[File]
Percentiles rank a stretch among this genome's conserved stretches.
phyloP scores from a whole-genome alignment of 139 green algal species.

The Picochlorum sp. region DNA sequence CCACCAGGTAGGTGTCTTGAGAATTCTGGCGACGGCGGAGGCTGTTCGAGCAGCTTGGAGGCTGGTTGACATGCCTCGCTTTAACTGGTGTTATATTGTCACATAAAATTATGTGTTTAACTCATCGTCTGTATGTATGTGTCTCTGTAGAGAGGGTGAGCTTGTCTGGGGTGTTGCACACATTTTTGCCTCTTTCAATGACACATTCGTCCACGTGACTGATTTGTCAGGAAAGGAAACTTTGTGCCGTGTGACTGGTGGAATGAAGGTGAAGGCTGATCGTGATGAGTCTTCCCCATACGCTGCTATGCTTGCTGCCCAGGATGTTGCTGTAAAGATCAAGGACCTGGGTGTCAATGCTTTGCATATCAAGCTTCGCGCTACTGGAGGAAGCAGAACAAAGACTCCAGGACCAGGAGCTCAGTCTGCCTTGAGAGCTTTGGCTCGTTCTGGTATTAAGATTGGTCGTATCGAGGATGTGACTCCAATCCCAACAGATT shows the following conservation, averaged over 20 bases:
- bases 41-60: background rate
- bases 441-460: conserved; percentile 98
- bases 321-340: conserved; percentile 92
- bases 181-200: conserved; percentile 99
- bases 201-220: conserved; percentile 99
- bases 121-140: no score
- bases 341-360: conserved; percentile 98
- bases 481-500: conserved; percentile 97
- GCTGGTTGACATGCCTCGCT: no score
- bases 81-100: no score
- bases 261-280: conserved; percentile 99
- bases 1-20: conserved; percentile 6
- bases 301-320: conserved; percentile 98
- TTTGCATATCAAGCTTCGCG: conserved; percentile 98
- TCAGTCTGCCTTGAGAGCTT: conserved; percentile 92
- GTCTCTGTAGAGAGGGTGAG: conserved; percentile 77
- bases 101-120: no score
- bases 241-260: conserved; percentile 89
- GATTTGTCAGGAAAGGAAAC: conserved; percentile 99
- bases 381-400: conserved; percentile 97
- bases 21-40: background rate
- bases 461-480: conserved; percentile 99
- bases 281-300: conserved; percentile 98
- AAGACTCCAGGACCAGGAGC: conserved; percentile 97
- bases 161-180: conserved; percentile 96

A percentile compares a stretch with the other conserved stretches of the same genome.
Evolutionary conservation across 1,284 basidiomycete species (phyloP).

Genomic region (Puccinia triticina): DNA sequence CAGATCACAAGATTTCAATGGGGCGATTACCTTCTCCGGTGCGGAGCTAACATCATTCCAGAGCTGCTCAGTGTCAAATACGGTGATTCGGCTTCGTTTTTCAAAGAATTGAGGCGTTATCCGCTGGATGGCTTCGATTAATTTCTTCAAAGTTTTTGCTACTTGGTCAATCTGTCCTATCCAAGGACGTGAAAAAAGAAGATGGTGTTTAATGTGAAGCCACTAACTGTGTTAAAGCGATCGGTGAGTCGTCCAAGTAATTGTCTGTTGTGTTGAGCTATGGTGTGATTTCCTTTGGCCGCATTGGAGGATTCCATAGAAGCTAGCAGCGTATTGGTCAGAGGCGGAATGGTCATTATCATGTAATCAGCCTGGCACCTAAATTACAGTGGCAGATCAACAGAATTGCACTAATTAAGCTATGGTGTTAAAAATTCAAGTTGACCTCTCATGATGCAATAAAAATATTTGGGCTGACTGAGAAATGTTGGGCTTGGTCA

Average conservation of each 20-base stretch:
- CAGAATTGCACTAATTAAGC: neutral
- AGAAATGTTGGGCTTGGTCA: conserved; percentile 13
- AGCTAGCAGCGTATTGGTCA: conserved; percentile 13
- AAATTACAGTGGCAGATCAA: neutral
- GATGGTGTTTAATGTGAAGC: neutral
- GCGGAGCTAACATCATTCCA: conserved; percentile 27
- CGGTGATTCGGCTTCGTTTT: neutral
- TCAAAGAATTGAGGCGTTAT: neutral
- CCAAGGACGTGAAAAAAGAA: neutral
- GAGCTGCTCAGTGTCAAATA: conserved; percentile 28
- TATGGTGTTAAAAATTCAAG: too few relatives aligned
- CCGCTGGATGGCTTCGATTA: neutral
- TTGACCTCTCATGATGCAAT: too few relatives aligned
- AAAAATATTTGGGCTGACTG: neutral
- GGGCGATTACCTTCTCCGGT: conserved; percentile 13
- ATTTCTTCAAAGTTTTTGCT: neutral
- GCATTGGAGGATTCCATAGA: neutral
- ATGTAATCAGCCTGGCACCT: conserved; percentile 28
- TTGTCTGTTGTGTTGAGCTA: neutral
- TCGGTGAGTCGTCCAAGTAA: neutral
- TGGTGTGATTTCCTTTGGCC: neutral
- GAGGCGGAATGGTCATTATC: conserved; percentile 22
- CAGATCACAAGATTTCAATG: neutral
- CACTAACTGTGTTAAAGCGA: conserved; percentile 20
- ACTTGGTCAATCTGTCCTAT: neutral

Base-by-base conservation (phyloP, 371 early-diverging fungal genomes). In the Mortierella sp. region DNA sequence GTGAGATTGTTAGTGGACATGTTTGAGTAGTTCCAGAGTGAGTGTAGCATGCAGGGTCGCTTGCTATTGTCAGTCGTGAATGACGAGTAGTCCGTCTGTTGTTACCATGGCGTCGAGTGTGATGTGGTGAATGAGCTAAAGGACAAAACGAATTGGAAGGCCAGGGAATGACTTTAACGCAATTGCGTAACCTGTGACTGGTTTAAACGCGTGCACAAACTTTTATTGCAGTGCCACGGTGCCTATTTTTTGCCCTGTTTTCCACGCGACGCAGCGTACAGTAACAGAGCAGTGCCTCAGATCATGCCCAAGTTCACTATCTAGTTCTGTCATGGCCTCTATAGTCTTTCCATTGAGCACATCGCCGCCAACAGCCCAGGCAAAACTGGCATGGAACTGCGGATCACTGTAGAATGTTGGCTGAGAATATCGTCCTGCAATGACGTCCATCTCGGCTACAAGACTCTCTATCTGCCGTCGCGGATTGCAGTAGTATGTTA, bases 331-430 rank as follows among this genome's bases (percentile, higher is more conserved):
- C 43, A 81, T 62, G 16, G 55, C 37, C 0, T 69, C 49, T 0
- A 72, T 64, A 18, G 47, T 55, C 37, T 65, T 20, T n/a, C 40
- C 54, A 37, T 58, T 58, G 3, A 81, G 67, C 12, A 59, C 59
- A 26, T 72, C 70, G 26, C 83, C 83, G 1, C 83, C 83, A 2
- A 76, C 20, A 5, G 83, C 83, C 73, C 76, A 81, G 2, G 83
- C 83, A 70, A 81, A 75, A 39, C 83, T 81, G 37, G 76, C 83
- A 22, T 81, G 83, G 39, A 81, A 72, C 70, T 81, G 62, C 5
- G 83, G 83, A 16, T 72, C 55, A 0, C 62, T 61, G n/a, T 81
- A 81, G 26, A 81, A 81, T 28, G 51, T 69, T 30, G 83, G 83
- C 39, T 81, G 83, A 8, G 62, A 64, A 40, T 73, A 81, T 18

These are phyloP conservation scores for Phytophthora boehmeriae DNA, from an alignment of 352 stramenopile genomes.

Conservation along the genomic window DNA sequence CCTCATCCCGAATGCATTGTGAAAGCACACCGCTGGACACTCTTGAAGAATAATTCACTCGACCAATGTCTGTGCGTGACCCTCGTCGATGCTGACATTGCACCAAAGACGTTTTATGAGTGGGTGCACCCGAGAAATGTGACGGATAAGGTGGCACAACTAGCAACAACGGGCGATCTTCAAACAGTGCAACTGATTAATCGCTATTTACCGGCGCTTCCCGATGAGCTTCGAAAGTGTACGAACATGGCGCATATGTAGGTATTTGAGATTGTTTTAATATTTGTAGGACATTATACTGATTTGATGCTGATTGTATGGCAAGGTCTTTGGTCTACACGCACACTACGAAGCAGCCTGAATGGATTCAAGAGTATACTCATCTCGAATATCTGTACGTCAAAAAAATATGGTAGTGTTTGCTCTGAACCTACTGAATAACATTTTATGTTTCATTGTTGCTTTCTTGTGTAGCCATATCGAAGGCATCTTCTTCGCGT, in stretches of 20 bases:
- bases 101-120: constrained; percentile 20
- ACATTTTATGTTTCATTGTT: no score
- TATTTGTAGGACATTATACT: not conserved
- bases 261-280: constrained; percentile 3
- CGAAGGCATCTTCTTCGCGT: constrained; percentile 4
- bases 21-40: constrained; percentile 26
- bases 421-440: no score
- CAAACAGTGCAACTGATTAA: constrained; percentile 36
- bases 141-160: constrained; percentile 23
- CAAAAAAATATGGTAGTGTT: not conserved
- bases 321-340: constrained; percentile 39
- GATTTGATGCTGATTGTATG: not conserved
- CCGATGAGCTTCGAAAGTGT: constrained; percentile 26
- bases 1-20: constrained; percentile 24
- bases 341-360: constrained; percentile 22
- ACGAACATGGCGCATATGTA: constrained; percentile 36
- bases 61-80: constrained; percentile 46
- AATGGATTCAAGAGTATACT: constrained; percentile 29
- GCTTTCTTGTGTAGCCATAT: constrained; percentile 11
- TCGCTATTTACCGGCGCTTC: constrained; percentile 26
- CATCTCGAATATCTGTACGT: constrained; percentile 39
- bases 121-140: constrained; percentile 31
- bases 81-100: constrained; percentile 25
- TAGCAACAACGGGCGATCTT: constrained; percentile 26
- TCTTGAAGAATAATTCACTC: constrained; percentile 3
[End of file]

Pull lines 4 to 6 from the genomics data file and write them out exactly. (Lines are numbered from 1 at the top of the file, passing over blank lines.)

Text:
- bases 41-60: background rate
- bases 441-460: conserved; percentile 98
- bases 321-340: conserved; percentile 92